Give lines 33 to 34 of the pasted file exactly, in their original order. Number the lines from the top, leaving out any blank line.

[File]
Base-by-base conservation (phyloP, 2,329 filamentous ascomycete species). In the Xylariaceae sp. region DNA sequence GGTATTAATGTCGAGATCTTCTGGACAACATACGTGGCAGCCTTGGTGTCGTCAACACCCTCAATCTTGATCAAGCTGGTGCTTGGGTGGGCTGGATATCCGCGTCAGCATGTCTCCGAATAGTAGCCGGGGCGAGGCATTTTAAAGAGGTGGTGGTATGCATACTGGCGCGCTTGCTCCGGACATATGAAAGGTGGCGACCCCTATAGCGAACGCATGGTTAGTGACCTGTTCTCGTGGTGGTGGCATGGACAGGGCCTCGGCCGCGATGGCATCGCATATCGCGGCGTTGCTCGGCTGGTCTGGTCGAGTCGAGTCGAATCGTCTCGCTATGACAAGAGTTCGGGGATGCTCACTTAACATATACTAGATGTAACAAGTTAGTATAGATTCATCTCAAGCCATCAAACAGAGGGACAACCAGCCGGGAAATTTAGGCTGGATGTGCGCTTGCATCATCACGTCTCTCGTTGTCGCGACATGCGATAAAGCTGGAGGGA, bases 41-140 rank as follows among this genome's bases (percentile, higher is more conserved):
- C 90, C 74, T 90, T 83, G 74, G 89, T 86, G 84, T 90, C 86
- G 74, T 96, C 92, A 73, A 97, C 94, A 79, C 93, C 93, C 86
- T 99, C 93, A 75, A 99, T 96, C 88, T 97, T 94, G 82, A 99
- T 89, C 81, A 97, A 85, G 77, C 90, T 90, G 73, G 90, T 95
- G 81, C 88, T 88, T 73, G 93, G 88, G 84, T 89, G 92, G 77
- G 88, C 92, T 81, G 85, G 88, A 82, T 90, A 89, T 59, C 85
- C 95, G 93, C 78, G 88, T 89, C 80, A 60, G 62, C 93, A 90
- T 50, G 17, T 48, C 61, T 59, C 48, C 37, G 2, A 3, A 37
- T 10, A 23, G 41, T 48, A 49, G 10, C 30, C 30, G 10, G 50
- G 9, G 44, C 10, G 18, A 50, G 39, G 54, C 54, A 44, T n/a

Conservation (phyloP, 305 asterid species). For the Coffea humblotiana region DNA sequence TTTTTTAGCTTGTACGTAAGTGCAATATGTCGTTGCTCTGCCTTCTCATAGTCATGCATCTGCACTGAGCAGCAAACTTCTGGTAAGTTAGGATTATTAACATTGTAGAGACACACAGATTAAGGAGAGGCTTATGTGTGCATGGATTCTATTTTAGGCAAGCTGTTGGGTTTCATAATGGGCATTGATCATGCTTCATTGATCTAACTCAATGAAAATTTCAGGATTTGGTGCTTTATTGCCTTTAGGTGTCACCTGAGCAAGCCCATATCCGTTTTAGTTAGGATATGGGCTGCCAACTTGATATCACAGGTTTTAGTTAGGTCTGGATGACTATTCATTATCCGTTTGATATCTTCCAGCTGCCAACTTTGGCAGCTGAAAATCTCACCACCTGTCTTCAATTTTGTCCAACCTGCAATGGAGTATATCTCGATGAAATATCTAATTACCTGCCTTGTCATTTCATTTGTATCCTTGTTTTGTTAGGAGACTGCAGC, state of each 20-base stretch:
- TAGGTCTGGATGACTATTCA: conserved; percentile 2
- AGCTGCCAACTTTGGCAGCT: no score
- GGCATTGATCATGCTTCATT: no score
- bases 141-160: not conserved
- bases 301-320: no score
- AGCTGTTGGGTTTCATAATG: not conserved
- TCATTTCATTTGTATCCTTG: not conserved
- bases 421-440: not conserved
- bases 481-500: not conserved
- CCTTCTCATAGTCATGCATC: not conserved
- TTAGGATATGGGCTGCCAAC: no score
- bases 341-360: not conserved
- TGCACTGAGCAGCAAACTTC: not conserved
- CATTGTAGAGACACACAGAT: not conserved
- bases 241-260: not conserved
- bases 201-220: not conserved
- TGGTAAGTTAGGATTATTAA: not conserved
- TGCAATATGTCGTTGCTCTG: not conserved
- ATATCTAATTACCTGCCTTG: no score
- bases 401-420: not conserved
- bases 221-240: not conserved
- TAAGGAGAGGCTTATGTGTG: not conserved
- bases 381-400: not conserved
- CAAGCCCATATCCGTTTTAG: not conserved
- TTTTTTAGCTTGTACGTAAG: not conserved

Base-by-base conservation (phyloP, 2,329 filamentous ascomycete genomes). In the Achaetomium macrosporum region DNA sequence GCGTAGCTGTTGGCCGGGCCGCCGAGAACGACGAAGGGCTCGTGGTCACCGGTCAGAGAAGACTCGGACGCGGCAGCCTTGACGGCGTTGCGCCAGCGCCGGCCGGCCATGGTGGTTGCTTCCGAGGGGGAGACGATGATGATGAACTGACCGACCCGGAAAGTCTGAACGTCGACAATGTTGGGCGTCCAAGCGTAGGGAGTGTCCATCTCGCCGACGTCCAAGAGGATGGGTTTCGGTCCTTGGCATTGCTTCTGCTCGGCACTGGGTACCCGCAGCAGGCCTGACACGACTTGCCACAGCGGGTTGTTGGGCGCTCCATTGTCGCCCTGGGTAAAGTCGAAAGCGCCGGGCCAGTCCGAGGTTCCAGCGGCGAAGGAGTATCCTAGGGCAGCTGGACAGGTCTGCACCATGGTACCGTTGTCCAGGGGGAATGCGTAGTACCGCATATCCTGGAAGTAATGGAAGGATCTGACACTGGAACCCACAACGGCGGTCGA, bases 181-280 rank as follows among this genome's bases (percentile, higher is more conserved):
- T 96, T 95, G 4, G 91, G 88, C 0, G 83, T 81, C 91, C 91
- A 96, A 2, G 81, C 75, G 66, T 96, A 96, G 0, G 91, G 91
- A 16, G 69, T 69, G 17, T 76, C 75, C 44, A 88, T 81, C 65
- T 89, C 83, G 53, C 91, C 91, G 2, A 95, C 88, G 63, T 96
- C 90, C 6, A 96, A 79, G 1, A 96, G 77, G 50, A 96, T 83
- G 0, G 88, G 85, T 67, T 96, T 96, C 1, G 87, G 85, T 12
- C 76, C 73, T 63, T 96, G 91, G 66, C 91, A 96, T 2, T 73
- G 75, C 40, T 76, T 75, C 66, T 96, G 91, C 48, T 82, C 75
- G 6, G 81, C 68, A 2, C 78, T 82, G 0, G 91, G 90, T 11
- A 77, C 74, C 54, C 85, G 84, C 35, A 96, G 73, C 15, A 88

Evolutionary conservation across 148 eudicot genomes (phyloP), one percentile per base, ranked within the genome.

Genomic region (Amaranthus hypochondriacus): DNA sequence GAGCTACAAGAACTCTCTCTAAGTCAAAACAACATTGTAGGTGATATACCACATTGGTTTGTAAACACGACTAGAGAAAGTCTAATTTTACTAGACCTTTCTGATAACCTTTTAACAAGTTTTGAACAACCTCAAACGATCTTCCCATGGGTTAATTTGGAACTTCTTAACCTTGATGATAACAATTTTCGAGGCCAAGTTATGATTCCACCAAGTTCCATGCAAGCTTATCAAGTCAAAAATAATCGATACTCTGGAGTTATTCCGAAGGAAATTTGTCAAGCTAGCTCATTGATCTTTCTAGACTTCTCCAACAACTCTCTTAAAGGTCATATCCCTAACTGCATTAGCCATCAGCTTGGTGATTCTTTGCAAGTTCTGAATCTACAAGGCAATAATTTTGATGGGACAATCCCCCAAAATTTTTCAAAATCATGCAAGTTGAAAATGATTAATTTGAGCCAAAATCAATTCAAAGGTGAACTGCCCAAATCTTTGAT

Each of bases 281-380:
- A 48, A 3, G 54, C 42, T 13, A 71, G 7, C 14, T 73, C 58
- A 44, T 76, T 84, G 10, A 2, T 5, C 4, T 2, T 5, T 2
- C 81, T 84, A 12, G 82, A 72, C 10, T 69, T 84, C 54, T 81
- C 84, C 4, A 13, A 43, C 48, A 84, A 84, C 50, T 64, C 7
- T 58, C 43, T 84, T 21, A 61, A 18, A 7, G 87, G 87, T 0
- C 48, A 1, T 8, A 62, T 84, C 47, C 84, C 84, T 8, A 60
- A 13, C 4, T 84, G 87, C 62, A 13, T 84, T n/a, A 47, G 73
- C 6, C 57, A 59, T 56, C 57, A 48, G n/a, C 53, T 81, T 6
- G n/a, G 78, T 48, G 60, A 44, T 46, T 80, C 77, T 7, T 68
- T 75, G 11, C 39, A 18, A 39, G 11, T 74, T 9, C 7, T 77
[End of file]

- bases 221-240: not conserved
- TAAGGAGAGGCTTATGTGTG: not conserved